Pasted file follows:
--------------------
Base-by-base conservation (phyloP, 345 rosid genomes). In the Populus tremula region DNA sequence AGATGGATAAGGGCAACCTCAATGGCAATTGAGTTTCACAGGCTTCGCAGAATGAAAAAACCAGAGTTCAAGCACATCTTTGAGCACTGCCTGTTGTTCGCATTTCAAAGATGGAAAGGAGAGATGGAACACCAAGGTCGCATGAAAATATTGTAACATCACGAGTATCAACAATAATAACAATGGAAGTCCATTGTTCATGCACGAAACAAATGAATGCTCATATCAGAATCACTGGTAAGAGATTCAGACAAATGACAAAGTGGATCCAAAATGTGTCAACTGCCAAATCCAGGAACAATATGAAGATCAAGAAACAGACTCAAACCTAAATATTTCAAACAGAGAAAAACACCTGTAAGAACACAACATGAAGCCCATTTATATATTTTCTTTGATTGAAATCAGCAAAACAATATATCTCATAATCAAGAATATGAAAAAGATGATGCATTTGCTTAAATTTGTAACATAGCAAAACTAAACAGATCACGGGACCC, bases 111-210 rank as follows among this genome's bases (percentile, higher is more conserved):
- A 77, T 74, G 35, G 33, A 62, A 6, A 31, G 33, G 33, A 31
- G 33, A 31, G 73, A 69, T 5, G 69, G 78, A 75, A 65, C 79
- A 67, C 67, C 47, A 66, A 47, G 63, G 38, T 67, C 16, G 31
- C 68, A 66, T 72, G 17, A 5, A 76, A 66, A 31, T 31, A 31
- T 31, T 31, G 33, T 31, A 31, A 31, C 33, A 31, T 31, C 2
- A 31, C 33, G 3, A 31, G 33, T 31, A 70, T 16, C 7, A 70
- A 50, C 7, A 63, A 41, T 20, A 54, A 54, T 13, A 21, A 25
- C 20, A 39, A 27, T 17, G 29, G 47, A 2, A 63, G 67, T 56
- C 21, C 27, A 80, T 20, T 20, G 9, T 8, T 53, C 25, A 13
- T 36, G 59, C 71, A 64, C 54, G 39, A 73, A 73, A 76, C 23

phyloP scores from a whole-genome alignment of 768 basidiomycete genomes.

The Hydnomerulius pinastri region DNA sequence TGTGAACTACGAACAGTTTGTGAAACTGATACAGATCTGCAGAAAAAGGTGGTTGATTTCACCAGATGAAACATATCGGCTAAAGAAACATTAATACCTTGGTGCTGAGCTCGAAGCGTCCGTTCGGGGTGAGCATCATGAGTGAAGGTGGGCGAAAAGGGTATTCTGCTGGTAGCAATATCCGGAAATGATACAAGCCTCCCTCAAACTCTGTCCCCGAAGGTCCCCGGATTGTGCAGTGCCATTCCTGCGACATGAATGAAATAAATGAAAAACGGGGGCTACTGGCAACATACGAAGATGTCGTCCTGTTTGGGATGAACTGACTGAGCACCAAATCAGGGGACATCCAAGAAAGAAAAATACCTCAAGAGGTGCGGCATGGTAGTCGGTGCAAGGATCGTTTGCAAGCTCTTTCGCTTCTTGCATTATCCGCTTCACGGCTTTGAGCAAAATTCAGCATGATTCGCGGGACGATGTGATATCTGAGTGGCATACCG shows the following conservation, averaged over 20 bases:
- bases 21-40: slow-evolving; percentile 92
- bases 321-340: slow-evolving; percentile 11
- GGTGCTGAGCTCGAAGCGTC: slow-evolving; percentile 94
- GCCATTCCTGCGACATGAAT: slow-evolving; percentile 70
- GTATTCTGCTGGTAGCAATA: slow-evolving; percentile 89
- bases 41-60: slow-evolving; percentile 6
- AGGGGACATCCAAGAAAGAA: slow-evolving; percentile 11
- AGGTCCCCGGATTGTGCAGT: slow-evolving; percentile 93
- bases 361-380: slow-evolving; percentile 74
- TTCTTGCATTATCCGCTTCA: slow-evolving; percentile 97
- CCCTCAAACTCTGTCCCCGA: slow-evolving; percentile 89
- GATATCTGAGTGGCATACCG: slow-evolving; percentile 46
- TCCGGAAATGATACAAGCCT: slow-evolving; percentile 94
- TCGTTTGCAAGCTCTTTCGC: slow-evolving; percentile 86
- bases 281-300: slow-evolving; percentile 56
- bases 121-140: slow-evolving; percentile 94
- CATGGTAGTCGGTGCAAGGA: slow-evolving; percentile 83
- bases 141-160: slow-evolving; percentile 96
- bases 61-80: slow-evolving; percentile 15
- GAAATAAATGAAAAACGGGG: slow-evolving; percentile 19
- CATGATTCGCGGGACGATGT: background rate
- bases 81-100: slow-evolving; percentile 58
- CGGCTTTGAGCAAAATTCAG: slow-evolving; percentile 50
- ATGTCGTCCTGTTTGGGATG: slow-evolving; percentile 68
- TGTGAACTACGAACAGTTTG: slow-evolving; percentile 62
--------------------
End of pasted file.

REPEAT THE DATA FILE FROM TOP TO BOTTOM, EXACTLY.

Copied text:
Base-by-base conservation (phyloP, 345 rosid genomes). In the Populus tremula region DNA sequence AGATGGATAAGGGCAACCTCAATGGCAATTGAGTTTCACAGGCTTCGCAGAATGAAAAAACCAGAGTTCAAGCACATCTTTGAGCACTGCCTGTTGTTCGCATTTCAAAGATGGAAAGGAGAGATGGAACACCAAGGTCGCATGAAAATATTGTAACATCACGAGTATCAACAATAATAACAATGGAAGTCCATTGTTCATGCACGAAACAAATGAATGCTCATATCAGAATCACTGGTAAGAGATTCAGACAAATGACAAAGTGGATCCAAAATGTGTCAACTGCCAAATCCAGGAACAATATGAAGATCAAGAAACAGACTCAAACCTAAATATTTCAAACAGAGAAAAACACCTGTAAGAACACAACATGAAGCCCATTTATATATTTTCTTTGATTGAAATCAGCAAAACAATATATCTCATAATCAAGAATATGAAAAAGATGATGCATTTGCTTAAATTTGTAACATAGCAAAACTAAACAGATCACGGGACCC, bases 111-210 rank as follows among this genome's bases (percentile, higher is more conserved):
- A 77, T 74, G 35, G 33, A 62, A 6, A 31, G 33, G 33, A 31
- G 33, A 31, G 73, A 69, T 5, G 69, G 78, A 75, A 65, C 79
- A 67, C 67, C 47, A 66, A 47, G 63, G 38, T 67, C 16, G 31
- C 68, A 66, T 72, G 17, A 5, A 76, A 66, A 31, T 31, A 31
- T 31, T 31, G 33, T 31, A 31, A 31, C 33, A 31, T 31, C 2
- A 31, C 33, G 3, A 31, G 33, T 31, A 70, T 16, C 7, A 70
- A 50, C 7, A 63, A 41, T 20, A 54, A 54, T 13, A 21, A 25
- C 20, A 39, A 27, T 17, G 29, G 47, A 2, A 63, G 67, T 56
- C 21, C 27, A 80, T 20, T 20, G 9, T 8, T 53, C 25, A 13
- T 36, G 59, C 71, A 64, C 54, G 39, A 73, A 73, A 76, C 23

phyloP scores from a whole-genome alignment of 768 basidiomycete genomes.

The Hydnomerulius pinastri region DNA sequence TGTGAACTACGAACAGTTTGTGAAACTGATACAGATCTGCAGAAAAAGGTGGTTGATTTCACCAGATGAAACATATCGGCTAAAGAAACATTAATACCTTGGTGCTGAGCTCGAAGCGTCCGTTCGGGGTGAGCATCATGAGTGAAGGTGGGCGAAAAGGGTATTCTGCTGGTAGCAATATCCGGAAATGATACAAGCCTCCCTCAAACTCTGTCCCCGAAGGTCCCCGGATTGTGCAGTGCCATTCCTGCGACATGAATGAAATAAATGAAAAACGGGGGCTACTGGCAACATACGAAGATGTCGTCCTGTTTGGGATGAACTGACTGAGCACCAAATCAGGGGACATCCAAGAAAGAAAAATACCTCAAGAGGTGCGGCATGGTAGTCGGTGCAAGGATCGTTTGCAAGCTCTTTCGCTTCTTGCATTATCCGCTTCACGGCTTTGAGCAAAATTCAGCATGATTCGCGGGACGATGTGATATCTGAGTGGCATACCG shows the following conservation, averaged over 20 bases:
- bases 21-40: slow-evolving; percentile 92
- bases 321-340: slow-evolving; percentile 11
- GGTGCTGAGCTCGAAGCGTC: slow-evolving; percentile 94
- GCCATTCCTGCGACATGAAT: slow-evolving; percentile 70
- GTATTCTGCTGGTAGCAATA: slow-evolving; percentile 89
- bases 41-60: slow-evolving; percentile 6
- AGGGGACATCCAAGAAAGAA: slow-evolving; percentile 11
- AGGTCCCCGGATTGTGCAGT: slow-evolving; percentile 93
- bases 361-380: slow-evolving; percentile 74
- TTCTTGCATTATCCGCTTCA: slow-evolving; percentile 97
- CCCTCAAACTCTGTCCCCGA: slow-evolving; percentile 89
- GATATCTGAGTGGCATACCG: slow-evolving; percentile 46
- TCCGGAAATGATACAAGCCT: slow-evolving; percentile 94
- TCGTTTGCAAGCTCTTTCGC: slow-evolving; percentile 86
- bases 281-300: slow-evolving; percentile 56
- bases 121-140: slow-evolving; percentile 94
- CATGGTAGTCGGTGCAAGGA: slow-evolving; percentile 83
- bases 141-160: slow-evolving; percentile 96
- bases 61-80: slow-evolving; percentile 15
- GAAATAAATGAAAAACGGGG: slow-evolving; percentile 19
- CATGATTCGCGGGACGATGT: background rate
- bases 81-100: slow-evolving; percentile 58
- CGGCTTTGAGCAAAATTCAG: slow-evolving; percentile 50
- ATGTCGTCCTGTTTGGGATG: slow-evolving; percentile 68
- TGTGAACTACGAACAGTTTG: slow-evolving; percentile 62